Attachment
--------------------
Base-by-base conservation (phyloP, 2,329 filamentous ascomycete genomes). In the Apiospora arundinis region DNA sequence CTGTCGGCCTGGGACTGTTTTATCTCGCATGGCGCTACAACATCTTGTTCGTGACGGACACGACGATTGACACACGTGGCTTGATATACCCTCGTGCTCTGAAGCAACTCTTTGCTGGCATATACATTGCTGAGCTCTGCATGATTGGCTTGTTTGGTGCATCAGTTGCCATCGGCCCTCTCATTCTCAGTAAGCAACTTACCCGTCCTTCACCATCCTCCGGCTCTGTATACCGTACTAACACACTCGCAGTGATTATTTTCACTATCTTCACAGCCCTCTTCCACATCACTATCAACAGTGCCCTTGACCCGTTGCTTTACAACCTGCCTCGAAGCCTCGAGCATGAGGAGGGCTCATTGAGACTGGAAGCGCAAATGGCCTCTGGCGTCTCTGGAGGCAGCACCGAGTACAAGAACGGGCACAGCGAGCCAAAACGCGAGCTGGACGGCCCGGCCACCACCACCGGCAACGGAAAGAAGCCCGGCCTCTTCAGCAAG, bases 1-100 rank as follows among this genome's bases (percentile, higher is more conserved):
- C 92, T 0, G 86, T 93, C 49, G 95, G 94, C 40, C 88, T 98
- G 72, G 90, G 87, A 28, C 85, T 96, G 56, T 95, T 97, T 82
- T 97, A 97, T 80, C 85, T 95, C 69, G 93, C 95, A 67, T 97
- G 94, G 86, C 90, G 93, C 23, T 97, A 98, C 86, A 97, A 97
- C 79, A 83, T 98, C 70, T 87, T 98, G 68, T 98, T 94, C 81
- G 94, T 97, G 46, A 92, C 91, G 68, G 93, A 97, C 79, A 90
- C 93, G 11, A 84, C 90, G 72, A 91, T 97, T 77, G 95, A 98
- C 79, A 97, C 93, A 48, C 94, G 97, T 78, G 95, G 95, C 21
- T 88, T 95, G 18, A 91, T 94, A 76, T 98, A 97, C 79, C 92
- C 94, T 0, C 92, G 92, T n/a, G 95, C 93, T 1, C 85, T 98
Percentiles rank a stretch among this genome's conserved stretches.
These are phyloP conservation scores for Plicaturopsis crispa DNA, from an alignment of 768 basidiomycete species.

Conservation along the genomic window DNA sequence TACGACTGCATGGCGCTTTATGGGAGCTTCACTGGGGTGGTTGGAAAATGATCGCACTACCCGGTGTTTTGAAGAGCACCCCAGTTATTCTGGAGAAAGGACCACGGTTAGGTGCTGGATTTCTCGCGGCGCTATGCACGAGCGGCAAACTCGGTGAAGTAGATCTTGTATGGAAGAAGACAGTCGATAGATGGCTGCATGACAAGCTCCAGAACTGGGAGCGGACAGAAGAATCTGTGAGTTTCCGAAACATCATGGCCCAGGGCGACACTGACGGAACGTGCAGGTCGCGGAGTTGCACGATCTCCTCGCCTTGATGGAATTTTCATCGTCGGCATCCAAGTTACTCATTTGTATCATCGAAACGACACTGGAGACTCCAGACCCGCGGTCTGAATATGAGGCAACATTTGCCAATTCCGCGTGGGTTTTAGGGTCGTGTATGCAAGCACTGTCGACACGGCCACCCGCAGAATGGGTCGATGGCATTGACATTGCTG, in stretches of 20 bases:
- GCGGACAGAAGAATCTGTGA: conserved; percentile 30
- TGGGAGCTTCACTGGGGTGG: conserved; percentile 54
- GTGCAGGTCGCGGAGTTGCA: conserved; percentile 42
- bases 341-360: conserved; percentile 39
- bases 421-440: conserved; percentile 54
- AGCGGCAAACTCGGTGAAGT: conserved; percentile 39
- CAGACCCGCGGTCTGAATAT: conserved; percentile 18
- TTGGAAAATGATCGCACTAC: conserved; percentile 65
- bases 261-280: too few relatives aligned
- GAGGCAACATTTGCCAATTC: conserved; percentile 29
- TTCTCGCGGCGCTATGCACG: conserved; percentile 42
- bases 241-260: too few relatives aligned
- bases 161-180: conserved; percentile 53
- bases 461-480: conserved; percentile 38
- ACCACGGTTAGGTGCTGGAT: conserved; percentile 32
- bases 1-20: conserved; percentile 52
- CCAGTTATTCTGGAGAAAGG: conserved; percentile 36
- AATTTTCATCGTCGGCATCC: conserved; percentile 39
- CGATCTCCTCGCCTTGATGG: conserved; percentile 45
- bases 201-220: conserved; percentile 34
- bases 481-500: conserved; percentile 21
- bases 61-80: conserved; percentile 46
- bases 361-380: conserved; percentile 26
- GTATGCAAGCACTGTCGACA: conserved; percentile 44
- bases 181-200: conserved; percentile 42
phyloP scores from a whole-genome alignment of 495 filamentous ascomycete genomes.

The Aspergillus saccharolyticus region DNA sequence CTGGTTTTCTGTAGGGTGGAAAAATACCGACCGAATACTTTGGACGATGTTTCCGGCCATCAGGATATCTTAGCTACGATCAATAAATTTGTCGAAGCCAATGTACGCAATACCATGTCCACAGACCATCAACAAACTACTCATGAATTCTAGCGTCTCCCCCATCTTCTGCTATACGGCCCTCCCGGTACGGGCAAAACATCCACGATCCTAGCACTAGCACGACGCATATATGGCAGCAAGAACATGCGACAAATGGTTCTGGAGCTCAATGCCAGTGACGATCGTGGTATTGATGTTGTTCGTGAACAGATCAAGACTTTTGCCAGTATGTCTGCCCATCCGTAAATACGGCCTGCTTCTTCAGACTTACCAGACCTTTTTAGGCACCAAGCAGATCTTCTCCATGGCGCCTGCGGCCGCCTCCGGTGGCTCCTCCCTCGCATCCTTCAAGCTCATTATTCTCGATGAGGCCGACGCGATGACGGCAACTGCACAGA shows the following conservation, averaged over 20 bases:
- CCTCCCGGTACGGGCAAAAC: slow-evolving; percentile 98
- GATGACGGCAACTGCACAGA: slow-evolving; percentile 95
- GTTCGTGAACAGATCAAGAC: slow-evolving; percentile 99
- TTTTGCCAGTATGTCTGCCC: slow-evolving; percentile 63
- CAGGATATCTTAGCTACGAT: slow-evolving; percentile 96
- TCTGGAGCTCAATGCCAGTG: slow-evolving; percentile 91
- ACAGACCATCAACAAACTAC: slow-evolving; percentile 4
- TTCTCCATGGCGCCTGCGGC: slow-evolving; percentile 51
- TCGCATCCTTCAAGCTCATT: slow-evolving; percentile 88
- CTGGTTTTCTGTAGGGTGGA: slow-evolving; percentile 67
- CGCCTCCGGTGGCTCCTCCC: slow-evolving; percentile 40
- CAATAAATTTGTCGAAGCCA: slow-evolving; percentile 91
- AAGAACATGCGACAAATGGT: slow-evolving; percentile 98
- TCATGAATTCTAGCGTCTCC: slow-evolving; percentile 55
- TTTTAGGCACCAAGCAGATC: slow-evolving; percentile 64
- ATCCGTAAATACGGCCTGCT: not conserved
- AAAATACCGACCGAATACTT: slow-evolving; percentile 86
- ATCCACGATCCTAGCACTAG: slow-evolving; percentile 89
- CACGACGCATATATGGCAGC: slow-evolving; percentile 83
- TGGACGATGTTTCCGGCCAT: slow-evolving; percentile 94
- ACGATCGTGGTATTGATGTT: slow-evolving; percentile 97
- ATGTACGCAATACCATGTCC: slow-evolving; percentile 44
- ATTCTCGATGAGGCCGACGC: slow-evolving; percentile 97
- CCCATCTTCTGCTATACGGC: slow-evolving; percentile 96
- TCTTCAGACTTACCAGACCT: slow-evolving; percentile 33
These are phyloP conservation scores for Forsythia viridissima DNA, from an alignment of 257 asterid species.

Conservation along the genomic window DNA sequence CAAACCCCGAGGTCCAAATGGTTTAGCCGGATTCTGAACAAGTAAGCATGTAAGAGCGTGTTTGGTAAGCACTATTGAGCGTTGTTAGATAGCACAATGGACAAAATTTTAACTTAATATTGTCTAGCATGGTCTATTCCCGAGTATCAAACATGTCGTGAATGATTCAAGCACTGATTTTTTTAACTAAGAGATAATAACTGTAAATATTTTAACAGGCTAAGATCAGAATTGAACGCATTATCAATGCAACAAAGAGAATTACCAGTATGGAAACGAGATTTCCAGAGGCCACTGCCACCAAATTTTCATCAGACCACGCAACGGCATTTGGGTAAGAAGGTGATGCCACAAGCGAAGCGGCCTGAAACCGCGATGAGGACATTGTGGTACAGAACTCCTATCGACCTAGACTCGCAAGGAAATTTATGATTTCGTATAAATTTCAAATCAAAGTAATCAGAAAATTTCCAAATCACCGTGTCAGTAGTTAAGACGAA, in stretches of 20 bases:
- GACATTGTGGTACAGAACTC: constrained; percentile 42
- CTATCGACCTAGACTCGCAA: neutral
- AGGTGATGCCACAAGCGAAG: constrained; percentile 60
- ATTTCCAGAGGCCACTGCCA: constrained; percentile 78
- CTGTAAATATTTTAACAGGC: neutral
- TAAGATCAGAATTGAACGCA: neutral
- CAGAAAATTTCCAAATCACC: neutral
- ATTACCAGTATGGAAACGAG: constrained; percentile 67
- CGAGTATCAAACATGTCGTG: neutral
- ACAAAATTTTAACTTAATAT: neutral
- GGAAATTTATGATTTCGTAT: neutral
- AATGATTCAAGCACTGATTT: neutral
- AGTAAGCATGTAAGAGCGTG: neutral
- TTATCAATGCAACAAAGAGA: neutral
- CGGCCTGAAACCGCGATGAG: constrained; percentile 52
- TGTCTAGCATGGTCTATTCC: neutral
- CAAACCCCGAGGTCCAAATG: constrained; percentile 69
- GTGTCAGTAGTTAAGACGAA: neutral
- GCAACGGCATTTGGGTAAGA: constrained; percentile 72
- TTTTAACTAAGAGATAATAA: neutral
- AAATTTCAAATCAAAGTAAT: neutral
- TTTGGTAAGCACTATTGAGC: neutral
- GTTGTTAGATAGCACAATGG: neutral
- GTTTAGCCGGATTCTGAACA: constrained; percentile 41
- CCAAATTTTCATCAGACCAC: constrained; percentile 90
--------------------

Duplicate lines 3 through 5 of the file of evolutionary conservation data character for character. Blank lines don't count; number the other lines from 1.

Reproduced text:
- G 72, G 90, G 87, A 28, C 85, T 96, G 56, T 95, T 97, T 82
- T 97, A 97, T 80, C 85, T 95, C 69, G 93, C 95, A 67, T 97
- G 94, G 86, C 90, G 93, C 23, T 97, A 98, C 86, A 97, A 97